Thousands of anti-government demonstrators again took to streets in several Brazilian cities yesterday after the president broke a long silence to promise reforms, but the early protests were smaller than those of recent days and with only scattered reports of violence.

The police estimated about 60,000 demonstrators gathered in a central square in the city of Belo Horizonte, largely to denounce legislation that would limit the power of federal prosecutors to investigate crimes in a country where many are fed up with the high rate of robberies and killings. Many fear the law also would hinder attempts to jail corrupt politicians and other powerful figures.

President Dilma Rousseff, a former leftist guerrilla who was tortured under Brazil’s long military dictatorship, made a televised 10-minute appearance Friday backing the right to peaceful protest but sharply condemning violence, vandalism and looting.

She also promised to be tougher on corruption and said she would meet with peaceful protesters, governors and the mayors of big cities to create a national plan to improve urban transportation and use oil royalties for investments in education. Much of the anger behind the protests has been aimed at costly bus fares, high taxes and poor public services such as schools and health care.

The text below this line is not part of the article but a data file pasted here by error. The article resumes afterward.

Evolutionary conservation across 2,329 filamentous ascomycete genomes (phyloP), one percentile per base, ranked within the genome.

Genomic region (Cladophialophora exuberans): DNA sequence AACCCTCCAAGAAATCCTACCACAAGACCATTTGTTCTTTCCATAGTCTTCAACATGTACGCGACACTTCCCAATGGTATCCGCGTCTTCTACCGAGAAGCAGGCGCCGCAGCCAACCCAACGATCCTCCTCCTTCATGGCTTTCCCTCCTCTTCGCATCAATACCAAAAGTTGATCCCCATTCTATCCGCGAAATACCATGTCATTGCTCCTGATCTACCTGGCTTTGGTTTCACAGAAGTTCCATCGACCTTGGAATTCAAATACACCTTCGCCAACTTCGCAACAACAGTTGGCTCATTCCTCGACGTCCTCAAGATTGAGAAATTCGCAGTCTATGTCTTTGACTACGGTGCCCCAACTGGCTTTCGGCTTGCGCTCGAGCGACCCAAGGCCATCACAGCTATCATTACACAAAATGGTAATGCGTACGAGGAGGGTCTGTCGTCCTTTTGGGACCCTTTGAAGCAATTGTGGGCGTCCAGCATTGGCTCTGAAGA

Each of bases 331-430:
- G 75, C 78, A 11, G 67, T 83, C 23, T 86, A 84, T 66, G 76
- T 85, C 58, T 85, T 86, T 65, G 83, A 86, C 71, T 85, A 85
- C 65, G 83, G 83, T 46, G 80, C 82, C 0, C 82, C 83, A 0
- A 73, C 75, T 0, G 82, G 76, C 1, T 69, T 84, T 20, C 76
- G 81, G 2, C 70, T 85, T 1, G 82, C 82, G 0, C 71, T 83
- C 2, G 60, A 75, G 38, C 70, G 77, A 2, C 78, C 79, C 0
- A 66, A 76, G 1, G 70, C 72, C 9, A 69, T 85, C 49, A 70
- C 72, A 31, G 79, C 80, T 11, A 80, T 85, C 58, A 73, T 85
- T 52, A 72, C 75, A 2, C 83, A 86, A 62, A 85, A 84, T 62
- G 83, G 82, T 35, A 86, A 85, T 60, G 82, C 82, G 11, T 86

Many Brazilians, shocked by a week of protests and violence, hoped that Rousseff’s words would help soothe tensions and help avoid more violence, but not all were convinced by her promises of action.

Still, a rapidly growing crowd blocked Sao Paulo’s main business street, the Avenida Paulista, to press their demands.

Victoria Villela, a 21-year-old university student who joined a rapidly growing crowd of demonstrators there, said she was “frustrated and exhausted by the endless corruption of our government.

“It was good Dilma spoke, but this movement has moved too far, there was not much she could really say. All my friends were talking on Facebook about how she said nothing that satisfied them. I think the protests are going to continue for a long time and the crowds will still be huge.”

Around her, fathers held young boys aloft on their shoulders and older women gathered in clusters with their faces bearing yellow and green stripes, the colors of the Brazilian flag.

In the northeastern city of Salvador, where Brazil’s national football team was set to play Italy in a match for the Confederations Cup, some 5,000 protesters gathered about 3 miles from the stadium, shouting demands for better schools and transportation and denouncing heavy spending on next year’s World Cup.

Rodrigo Costa, a 32-year-old civil engineer in the city, said that it was good just to see a popular movement force “a head of state to go on TV and talk about the problems of the country.”

“She didn’t touch on all the issues that the people want to see improved,” Costa said. “But I think that just in general it was a good message.”